Obama marks milestone in construction of presidential center
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Obama marks milestone in construction of presidential center
The construction site of the Obama Presidential Center in Chicago, on Monday, June 10, 2024. Nine years after selecting Chicago as the home for his presidential center, former President Barack Obama celebrated the structure reaching its full height. (Akilah Townsend/The New York Times)

by Mitch Smith



CHICAGO, IL.- As construction projects go, Barack Obama’s presidential center has not been the speediest or the simplest. Far from it.

But on Monday, 3,317 days after Obama announced plans to put the facility in Chicago, the former president was in town to celebrate the long-awaited structure reaching its full height, rising 225 feet above the city’s South Side. If all goes according to plan, the center will open to the public in 2026.

“When we started this thing, I wasn’t sure it was ever going to get done,” Obama said jokingly before using a black marker to sign a beam that will be installed at the center, where work on the building’s interior wall-framing and plumbing has started.

Many Chicagoans celebrated in 2015 when Obama announced that the center would be built in their city, where he worked as a community organizer and won election to the Illinois General Assembly and U.S. Senate. But landing the project turned out to be the easy part.

After the announcement, Obama took about a year to decide which plot to build on, eventually settling on land in Jackson Park near Lake Michigan and the University of Chicago. Residents raised concerns about gentrification, and parks advocates filed a federal lawsuit arguing that the center was an improper use of public land. The groundbreaking ceremony in 2021 came more than a full presidential term after Obama, America’s first Black president, left office.

But steadily, the facility has been taking shape, and the South Side has been preparing for the influx of tourists that the museum is expected to bring. The concrete structure now towers above Stony Island Avenue, and the stone facade is taking shape.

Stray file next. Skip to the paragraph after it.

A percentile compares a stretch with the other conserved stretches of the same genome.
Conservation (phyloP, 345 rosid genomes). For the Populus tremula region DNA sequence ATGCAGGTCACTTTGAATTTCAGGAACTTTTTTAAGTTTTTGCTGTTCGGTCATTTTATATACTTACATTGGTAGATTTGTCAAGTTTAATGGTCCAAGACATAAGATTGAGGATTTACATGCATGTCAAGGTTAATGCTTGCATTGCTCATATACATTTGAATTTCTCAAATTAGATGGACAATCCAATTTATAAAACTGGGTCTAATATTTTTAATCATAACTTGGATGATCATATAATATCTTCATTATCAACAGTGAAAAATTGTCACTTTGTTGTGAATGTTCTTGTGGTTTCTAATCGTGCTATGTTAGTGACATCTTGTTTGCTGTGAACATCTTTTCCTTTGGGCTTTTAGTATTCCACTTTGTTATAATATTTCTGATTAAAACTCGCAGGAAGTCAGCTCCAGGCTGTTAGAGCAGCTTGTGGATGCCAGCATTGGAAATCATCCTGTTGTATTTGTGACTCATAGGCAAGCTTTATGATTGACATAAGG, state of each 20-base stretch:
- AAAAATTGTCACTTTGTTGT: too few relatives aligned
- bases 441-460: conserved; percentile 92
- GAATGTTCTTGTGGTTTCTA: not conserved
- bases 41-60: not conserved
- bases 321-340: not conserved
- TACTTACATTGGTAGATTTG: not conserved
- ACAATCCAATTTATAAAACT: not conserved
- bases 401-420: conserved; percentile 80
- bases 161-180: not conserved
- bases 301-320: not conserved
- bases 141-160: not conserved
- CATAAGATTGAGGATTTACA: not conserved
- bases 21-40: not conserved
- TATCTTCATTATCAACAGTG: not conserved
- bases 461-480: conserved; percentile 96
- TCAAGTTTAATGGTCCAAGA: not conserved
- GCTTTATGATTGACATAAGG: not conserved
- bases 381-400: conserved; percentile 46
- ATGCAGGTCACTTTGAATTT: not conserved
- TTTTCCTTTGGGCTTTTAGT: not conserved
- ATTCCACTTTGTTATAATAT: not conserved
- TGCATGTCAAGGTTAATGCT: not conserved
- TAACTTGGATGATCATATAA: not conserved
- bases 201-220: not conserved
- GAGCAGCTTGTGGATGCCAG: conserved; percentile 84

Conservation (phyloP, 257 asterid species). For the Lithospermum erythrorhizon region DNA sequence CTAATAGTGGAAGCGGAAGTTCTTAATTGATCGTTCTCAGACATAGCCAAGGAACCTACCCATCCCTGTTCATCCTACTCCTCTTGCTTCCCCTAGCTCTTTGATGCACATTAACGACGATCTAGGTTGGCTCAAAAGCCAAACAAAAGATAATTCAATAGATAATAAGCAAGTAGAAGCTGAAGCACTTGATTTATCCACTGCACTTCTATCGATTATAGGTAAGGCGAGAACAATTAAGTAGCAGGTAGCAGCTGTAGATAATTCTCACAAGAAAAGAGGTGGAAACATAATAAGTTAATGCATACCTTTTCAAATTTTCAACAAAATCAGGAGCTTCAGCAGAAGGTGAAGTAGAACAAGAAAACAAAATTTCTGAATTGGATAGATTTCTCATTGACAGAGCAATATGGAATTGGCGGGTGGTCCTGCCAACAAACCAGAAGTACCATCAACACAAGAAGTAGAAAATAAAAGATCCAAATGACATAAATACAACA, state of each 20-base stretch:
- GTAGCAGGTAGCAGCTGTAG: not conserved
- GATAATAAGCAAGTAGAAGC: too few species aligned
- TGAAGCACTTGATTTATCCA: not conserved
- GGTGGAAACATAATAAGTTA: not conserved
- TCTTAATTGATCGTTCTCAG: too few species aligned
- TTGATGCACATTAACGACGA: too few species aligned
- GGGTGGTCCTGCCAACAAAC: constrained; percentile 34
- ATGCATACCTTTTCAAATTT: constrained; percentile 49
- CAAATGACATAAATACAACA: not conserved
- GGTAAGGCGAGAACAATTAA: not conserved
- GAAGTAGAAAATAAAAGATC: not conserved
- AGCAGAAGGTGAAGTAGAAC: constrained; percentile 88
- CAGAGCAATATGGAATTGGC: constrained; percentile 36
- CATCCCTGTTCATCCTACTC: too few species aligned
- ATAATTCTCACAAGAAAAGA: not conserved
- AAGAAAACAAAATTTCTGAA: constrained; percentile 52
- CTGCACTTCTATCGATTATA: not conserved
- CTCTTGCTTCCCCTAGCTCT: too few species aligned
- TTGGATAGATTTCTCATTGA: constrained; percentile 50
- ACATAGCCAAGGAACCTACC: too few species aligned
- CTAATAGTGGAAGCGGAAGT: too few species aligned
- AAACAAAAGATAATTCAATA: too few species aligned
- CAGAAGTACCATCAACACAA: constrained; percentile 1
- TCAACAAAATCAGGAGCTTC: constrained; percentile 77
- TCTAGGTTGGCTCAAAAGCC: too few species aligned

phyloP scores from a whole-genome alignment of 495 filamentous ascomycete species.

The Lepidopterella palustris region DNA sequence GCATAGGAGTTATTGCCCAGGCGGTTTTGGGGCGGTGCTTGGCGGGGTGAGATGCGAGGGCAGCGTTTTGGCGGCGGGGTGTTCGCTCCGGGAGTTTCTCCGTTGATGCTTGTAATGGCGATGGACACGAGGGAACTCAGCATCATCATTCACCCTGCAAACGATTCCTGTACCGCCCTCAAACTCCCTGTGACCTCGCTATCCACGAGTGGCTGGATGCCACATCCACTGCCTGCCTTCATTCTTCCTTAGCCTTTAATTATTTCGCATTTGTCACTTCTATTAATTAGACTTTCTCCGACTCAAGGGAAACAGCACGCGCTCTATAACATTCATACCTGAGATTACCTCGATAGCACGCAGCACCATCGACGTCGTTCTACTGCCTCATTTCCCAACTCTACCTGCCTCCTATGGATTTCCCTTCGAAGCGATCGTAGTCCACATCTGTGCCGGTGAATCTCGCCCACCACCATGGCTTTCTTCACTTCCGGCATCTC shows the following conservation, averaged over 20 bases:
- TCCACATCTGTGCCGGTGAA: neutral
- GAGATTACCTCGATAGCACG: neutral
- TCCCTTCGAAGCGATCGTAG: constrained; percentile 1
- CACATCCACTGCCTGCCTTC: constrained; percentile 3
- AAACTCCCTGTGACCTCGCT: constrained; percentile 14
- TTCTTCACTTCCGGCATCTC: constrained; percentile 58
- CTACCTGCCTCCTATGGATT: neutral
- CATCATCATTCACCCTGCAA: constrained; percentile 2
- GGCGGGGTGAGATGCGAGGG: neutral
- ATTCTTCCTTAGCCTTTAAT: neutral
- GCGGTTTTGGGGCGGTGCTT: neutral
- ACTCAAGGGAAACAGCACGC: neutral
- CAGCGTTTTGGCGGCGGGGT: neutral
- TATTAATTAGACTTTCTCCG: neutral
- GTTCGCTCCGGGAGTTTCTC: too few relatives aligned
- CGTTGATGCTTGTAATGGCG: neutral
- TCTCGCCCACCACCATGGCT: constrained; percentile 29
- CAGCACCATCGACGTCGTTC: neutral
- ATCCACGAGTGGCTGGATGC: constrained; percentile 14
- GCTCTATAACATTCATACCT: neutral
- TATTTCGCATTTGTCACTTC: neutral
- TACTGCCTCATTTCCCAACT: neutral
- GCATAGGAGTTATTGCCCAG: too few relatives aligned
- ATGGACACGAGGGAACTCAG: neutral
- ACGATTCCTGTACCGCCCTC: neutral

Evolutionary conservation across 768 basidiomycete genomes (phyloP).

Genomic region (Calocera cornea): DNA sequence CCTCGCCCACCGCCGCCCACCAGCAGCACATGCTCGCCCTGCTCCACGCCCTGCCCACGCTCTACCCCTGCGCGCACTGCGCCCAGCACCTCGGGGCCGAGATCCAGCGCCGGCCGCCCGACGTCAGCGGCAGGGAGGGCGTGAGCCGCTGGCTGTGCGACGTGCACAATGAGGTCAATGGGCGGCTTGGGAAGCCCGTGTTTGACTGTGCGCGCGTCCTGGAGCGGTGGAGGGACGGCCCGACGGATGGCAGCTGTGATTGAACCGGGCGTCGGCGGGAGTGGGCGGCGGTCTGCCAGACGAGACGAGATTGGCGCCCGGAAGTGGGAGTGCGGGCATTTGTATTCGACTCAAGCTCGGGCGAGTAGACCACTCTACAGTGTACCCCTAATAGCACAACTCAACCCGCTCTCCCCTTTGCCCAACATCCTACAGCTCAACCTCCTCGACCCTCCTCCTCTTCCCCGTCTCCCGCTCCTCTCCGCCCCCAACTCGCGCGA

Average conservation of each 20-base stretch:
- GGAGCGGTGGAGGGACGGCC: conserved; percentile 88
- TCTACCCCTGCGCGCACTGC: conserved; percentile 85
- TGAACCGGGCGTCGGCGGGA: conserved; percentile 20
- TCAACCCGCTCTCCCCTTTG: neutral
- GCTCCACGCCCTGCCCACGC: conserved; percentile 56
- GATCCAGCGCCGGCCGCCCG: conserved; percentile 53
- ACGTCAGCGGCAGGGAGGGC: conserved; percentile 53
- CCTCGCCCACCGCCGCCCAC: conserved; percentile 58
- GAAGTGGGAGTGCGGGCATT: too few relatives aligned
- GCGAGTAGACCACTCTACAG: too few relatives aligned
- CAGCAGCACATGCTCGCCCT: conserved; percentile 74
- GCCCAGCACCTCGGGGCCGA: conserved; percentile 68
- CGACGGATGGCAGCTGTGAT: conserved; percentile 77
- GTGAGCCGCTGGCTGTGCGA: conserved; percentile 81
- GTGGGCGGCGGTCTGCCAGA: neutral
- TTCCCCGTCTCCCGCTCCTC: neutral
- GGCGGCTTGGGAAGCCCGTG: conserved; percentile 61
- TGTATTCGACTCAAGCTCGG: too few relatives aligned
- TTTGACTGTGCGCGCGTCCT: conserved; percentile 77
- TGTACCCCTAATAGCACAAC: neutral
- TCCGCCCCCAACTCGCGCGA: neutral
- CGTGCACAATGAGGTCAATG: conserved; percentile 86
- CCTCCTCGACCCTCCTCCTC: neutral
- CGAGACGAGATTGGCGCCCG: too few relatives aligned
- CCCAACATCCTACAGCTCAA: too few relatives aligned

The ceremony Monday came at an uncertain political moment. Many polls show President Joe Biden, who served as Obama’s vice president, trailing former President Donald Trump in key swing states. Israel’s war in the Gaza Strip has divided the Democratic base. And parts of the coalition that elected Obama to two terms in the White House have told pollsters that they are warming to Republicans.

Obama made no reference to those issues during the brief event, at which he thanked construction workers for their efforts and spoke about the importance of American laborers, but took no questions from reporters.

“Every day, all across this country, here in Chicago, working people are putting on their boots and their hard hat and they’re doing work, making things happen, and a lot of times we take it for granted,” Obama told the workers, adding that “hopefully for decades to come, every time people come by, they will be seeing a little bit of your work.”

Ernest Brown, president of Brown & Momen, one of the contractors leading the construction, said the structure was being built to last, and “on the inside it’s just a spectacular space.”

“Because of COVID, it’s taken a lot of time to get certain materials, so we have to do a lot of planning, prepurchasing, and it’s all coming together,” said Brown, who estimated that construction would continue for another year and a half.

Obama has outlined a vision for his center’s 19-acre campus that includes some of the usual trappings of presidential libraries, including a replica Oval Office and exhibits from his time in the White House.

But the plans also call for meeting spaces, a vegetable garden, a gym and a Chicago Public Library branch. Obama, who still owns a house on the South Side but spends most of his time in Washington, has described the facility not just as a museum, but also as a gathering place for people in the neighborhood and training ground for future leaders.

The Obama Presidential Center will not be an official presidential library nor be operated by the National Archives and Records Administration. Breaking recent precedent, Obama opted instead for a privately operated facility that would receive some artifacts on loan from the archives, an approach that has concerned some historians. The National Archives does operate what it calls its “first fully digital presidential library” about Obama’s tenure.

This article originally appeared in The New York Times.










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